They pick our tomatoes, pack our produce and make the inner workings of Canada’s local food systems possible — and often come here to do work that Canadian citizens won’t. But who are the migrant agricultural workers who travel to Canada for designated periods of time, and how do our country’s temporary work policies treat them?
Min Sook Lee’s documentary profiles a group of women, mostly from Indonesia, who have come to Ontario to work in greenhouses as part of Canada's Temporary Foreign Worker Program. Having been charged thousands of dollars in recruiter agent fees to get here, they spend much of their time earning wages to pay that debt and rent on employer-controlled housing. Little is left over to send back to their families.
As Lee describes it, simply by participating in the making of Migrant Dreams these women are defying government and corporate systems that exploit workers whose limited rights benefit employers and domestic agricultural interests. “There are over 100,000 low-wage migrant workers in Canada, many with legitimate complaints about their living and working conditions,” she says. “I hope this film can be part of a critical examination of migrant labour in Canada.”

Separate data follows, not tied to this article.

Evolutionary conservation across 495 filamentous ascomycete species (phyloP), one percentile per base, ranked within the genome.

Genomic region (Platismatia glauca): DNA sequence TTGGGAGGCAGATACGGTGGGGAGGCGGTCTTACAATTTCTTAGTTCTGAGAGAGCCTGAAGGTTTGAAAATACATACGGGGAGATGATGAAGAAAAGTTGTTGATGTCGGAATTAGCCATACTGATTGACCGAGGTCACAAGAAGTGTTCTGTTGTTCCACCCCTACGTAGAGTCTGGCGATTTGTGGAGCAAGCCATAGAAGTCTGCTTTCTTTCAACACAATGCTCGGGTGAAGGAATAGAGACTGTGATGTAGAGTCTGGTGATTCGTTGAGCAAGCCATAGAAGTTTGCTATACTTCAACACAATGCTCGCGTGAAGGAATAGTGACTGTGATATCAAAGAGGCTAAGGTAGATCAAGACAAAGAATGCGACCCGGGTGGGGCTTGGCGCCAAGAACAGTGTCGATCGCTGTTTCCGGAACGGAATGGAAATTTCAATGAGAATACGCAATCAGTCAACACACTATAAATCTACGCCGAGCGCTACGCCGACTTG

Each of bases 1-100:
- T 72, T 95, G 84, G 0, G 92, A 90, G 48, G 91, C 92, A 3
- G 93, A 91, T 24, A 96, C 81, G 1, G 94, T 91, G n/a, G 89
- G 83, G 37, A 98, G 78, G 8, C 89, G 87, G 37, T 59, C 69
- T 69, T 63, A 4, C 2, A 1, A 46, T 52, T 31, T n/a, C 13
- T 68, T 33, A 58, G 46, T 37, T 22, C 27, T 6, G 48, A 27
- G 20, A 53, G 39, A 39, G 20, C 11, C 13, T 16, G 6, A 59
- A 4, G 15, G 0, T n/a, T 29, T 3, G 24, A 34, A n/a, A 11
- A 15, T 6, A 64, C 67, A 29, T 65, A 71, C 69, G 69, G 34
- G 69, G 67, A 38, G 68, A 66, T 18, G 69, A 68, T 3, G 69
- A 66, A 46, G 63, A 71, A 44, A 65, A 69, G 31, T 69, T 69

Find out more about Migrant Dreams and the Temporary Foreign Worker Program
Migrant Health Project co-founder and Wilfrid Laurier University professor Janet McLaughlin on how the plight of migrant farm workers, from dismal living condition to health and safety risk to the constant fear of deportation, has only gotten worse over the years.
From Leamington, Ont., these are the stories of the four main subjects who appear in Min Sook Lee's documentary about migrant work.
Stories about migrant workers in Canada often frame them as either job threats or victims of bad bosses rather than a flawed system, says filmmaker Min Sook Lee. She made these two myths the backbone of her film, Migrant Dreams.
Watch the documentary
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